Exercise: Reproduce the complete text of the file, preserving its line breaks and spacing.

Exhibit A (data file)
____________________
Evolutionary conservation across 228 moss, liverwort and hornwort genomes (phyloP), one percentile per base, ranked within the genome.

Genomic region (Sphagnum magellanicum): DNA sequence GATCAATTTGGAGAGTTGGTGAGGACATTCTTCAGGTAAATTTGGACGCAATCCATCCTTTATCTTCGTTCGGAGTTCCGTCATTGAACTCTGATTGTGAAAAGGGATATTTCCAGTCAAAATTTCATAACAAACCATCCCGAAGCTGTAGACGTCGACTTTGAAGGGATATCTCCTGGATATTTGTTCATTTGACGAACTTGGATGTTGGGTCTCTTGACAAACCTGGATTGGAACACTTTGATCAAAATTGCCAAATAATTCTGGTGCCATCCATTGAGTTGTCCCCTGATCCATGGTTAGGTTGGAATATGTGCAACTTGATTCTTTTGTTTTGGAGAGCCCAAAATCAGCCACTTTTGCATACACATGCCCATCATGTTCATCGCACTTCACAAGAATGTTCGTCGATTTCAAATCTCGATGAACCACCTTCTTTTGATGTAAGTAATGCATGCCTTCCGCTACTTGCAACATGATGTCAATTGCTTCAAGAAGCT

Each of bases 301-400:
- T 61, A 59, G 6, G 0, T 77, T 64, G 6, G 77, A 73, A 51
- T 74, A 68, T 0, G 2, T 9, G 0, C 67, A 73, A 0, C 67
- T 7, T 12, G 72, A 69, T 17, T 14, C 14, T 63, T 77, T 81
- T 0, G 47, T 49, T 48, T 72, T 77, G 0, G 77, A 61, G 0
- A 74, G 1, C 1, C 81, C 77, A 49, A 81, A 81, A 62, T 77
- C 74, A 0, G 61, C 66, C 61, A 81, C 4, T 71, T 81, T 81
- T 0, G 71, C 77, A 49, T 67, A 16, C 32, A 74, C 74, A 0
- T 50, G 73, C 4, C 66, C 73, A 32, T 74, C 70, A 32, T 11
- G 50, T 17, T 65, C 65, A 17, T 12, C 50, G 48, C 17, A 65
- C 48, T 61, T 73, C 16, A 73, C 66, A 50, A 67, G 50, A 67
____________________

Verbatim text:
Evolutionary conservation across 228 moss, liverwort and hornwort genomes (phyloP), one percentile per base, ranked within the genome.

Genomic region (Sphagnum magellanicum): DNA sequence GATCAATTTGGAGAGTTGGTGAGGACATTCTTCAGGTAAATTTGGACGCAATCCATCCTTTATCTTCGTTCGGAGTTCCGTCATTGAACTCTGATTGTGAAAAGGGATATTTCCAGTCAAAATTTCATAACAAACCATCCCGAAGCTGTAGACGTCGACTTTGAAGGGATATCTCCTGGATATTTGTTCATTTGACGAACTTGGATGTTGGGTCTCTTGACAAACCTGGATTGGAACACTTTGATCAAAATTGCCAAATAATTCTGGTGCCATCCATTGAGTTGTCCCCTGATCCATGGTTAGGTTGGAATATGTGCAACTTGATTCTTTTGTTTTGGAGAGCCCAAAATCAGCCACTTTTGCATACACATGCCCATCATGTTCATCGCACTTCACAAGAATGTTCGTCGATTTCAAATCTCGATGAACCACCTTCTTTTGATGTAAGTAATGCATGCCTTCCGCTACTTGCAACATGATGTCAATTGCTTCAAGAAGCT

Each of bases 301-400:
- T 61, A 59, G 6, G 0, T 77, T 64, G 6, G 77, A 73, A 51
- T 74, A 68, T 0, G 2, T 9, G 0, C 67, A 73, A 0, C 67
- T 7, T 12, G 72, A 69, T 17, T 14, C 14, T 63, T 77, T 81
- T 0, G 47, T 49, T 48, T 72, T 77, G 0, G 77, A 61, G 0
- A 74, G 1, C 1, C 81, C 77, A 49, A 81, A 81, A 62, T 77
- C 74, A 0, G 61, C 66, C 61, A 81, C 4, T 71, T 81, T 81
- T 0, G 71, C 77, A 49, T 67, A 16, C 32, A 74, C 74, A 0
- T 50, G 73, C 4, C 66, C 73, A 32, T 74, C 70, A 32, T 11
- G 50, T 17, T 65, C 65, A 17, T 12, C 50, G 48, C 17, A 65
- C 48, T 61, T 73, C 16, A 73, C 66, A 50, A 67, G 50, A 67